Evaluating intensity and effects of land use disturbance is difficult, especially in sites with multiple land use. We conducted point counts to determine if abundance of bird species could be used to assess military training and forestry management practices at Fort Benning, Georgia. We evaluated heavy and light use sites in the 1st growing season after prescribed fire and in the 3rd growing season postfire. Results focus on species common to early successional habitats and pine-grasslands and on forest species and habitat generalists. In the 3rd growing season postfire, Indigo buntings (Passerino cyanea) and northern bobwhites (Colinus virginianus) were more abundant in recently burned heavy use sites than in light use sites. Conversely, red-eyed vireos (Vireo olivaceus) were more abundant in light use sites in the 3rd growing season postfire than in recently burned, heavy use sites. Further study could help determine if these species are indicators of disturbance.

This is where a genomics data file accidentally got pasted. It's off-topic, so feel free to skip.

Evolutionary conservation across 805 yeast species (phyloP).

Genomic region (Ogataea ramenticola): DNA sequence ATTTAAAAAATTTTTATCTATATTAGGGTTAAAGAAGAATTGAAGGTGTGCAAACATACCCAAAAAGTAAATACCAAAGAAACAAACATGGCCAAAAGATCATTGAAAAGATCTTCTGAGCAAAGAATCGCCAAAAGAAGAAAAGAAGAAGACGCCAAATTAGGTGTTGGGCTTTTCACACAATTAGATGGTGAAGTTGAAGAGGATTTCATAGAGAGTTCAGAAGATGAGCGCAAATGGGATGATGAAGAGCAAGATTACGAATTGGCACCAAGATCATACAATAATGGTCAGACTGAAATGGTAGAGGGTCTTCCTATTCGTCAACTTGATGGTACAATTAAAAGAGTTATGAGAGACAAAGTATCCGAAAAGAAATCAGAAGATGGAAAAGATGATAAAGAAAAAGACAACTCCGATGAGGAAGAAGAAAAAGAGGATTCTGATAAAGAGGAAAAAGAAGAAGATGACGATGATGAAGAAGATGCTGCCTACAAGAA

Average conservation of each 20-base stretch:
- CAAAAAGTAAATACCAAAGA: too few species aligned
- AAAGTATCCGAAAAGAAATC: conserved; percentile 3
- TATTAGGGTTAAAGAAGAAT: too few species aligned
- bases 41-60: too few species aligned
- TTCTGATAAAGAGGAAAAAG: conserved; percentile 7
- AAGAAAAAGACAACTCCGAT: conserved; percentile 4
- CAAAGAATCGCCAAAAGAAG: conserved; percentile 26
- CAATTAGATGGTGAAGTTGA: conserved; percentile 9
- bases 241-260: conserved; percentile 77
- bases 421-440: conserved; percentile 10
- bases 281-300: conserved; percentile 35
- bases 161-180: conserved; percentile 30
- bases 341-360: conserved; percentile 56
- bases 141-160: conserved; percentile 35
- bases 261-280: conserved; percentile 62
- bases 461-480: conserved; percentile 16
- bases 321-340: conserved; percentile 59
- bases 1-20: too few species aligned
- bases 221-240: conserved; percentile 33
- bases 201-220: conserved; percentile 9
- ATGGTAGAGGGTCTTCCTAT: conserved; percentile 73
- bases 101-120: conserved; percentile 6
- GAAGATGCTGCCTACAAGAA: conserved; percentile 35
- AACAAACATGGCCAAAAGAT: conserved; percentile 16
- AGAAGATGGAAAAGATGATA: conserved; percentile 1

Duncan, Lisa; John Dilustro; and Beverly Collins
"Avian Response to Forest Management and Military Training Activities at Fort Benning, Georgia,"
Georgia Journal of Science, Vol. 62, No. 2, Article 2.
Available at: http://digitalcommons.gaacademy.org/gjs/vol62/iss2/2